Grief is natural. To mourn is normal. To cry is healthy. Grief is nature’s way of assisting us to cope with the loss we have experienced and to take the love and emotion that we had in the person we have lost and to reinvest it in those living around us.
The grief process takes time. Our lives have been disrupted and we are anxious over the lack of control that we have. Often our sorrow seems overwhelming and we may feel that we will never recover from it. Yet, the experience of countless generations testifies to the reality that eventually we will be able to work through our feelings and arrive at a state of acceptance.
The healing power lies within ourselves, within the very wound itself. So, to grieve is a very human, healthy and necessary response to loss. Grief is not tidy. It does not travel neatly along smooth straight roads but rather is akin to an emotional roller coaster ride of bumpy ups and downs. No two people grieve the same. Some are able to display feelings quite openly and freely while others check their emotions. Some may be able to articulate their grief and readily talk and share, while others express themselves in activity and work. Grief is also a time of turning inwards.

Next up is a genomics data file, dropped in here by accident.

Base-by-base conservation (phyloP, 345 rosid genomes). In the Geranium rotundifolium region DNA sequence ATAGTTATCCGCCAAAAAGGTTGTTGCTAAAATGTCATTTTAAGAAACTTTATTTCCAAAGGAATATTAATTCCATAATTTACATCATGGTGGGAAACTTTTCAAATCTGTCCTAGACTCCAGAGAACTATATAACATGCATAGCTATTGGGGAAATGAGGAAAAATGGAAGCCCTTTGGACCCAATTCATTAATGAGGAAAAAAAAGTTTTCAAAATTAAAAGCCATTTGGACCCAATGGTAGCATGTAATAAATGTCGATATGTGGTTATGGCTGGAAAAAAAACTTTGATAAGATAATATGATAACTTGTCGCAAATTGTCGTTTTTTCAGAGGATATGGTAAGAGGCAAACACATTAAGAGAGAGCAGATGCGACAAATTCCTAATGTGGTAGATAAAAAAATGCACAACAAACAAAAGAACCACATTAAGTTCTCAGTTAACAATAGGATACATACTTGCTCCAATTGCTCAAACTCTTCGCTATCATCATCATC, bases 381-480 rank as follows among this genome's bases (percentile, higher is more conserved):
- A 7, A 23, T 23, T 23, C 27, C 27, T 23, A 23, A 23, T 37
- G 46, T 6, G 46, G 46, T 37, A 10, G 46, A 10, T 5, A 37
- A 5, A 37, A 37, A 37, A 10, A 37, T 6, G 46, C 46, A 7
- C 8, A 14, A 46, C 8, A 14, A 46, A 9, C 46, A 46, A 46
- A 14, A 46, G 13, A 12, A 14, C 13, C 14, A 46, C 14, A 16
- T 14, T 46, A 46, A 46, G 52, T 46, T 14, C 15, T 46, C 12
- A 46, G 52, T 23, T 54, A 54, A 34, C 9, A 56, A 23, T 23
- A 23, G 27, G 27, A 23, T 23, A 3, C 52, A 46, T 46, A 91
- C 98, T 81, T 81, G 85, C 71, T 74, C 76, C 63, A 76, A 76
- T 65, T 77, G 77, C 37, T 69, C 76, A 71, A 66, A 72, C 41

By necessity we must take the time necessary to understand our various feelings. We need to make sense of our changed reality. Although we would wish the deceased to come back we know that we must deal with this most ultimate of separations if life is to go on.
One of the most universal experiences in life is death and with that death the grief that accompanies it.
For a complimentary copy of the book, Understanding Grief, A New Beginning, please call the BCFA office at 1-800-665-3899 or firstname.lastname@example.org.